Despite FCC statements earlier this year about the significance of the “Viewability Rule” and vocal support for it by broadcaster and consumer representatives, the FCC voted to terminate this corollary to “Must-Carry” law. The Viewability Rule had ensured that all cable subscribers, including those with analog equipment, were able to view free, local Must-Carry broadcast signals. Now that rule faces a final sunset just before Christmas.
Must-Carry laws enable many local television broadcast stations, including Christian stations, to be viewed on pay-TV platforms, and they have been upheld by Congress and the Supreme Court. In accordance with that law, the FCC affirmed in its February rulemaking notice on “Carriage of Digital Television Broadcast Signals” that “must-carry stations must be viewable” and proceeded to highlight that “the available market evidence seems to indicate that the viewability requirements remain important to consumers…. as of the third quarter of 2011, more than twelve million cable households were reliant on analog cable delivery.” Last week, however, FCC Chairman Julius Genachowski circulated a draft order to sunset the rule after six months. Despite appeals, particularly to Commissioner Mignon Clyburn, who has positioned herself as a defender of minority communicators who may be greatly harmed by this rule’s termination, the FCC ultimately voted unanimously to end the rule.
In a letter to Capitol Hill, NRB President and CEO Dr. Frank Wright emphasized, “This completely undermines ‘Must-Carry’ and we have strongly urged the FCC to extend this ‘viewability’ requirement so as to avoid a substantial burden on our faith-based stations, particularly after the significant investment of those stations to satisfy the recent digital transition mandate.” In addition, highlighting that Congress sought through “Must-Carry” law to make local television station programming free to consumers, Dr. Wright noted, “If cable companies can force some of their subscribers to pay for set-top devices now, can future fees imposed on customers to access local programming, including religious content, be far behind?”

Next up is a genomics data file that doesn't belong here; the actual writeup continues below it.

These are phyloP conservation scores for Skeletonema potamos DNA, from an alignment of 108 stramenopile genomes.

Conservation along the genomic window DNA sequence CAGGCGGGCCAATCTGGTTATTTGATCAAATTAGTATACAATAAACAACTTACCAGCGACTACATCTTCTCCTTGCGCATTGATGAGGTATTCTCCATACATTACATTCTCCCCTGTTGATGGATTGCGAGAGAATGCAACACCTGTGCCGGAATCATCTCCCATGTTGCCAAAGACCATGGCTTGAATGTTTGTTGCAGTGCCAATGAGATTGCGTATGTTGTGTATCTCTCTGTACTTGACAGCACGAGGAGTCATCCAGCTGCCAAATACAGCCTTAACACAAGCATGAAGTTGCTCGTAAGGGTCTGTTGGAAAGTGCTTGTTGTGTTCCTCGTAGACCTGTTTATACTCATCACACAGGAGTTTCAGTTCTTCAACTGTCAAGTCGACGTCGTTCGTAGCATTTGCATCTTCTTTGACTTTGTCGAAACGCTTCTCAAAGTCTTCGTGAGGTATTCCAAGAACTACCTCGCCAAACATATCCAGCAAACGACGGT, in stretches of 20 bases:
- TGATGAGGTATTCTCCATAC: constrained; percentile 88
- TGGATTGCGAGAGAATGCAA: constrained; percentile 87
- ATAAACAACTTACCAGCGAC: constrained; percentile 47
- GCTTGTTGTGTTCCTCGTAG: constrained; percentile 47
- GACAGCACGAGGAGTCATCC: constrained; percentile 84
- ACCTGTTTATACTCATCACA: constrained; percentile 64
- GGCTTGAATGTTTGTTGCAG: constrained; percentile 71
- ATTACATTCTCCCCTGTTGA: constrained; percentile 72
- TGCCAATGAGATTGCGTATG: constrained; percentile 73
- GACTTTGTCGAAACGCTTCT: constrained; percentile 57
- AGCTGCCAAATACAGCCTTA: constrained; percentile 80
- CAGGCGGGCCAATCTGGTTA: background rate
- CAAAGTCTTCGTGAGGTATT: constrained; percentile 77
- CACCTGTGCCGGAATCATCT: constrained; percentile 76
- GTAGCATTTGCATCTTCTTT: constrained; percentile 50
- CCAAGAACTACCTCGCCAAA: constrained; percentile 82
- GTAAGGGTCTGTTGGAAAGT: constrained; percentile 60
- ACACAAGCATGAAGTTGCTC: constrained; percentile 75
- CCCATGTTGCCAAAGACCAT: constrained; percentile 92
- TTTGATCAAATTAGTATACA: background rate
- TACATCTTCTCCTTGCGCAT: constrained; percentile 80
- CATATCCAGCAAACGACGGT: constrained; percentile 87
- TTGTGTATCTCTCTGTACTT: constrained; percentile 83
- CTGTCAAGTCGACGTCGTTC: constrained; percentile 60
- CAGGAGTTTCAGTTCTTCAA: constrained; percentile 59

Notably, while the decision was a blow to small broadcast stations and their local analog viewers, the same FCC order found it to be in the public interest to provide a three-year extension of the HD carriage exemption for small cable systems.
By Aaron Mercer, Vice President Government Relations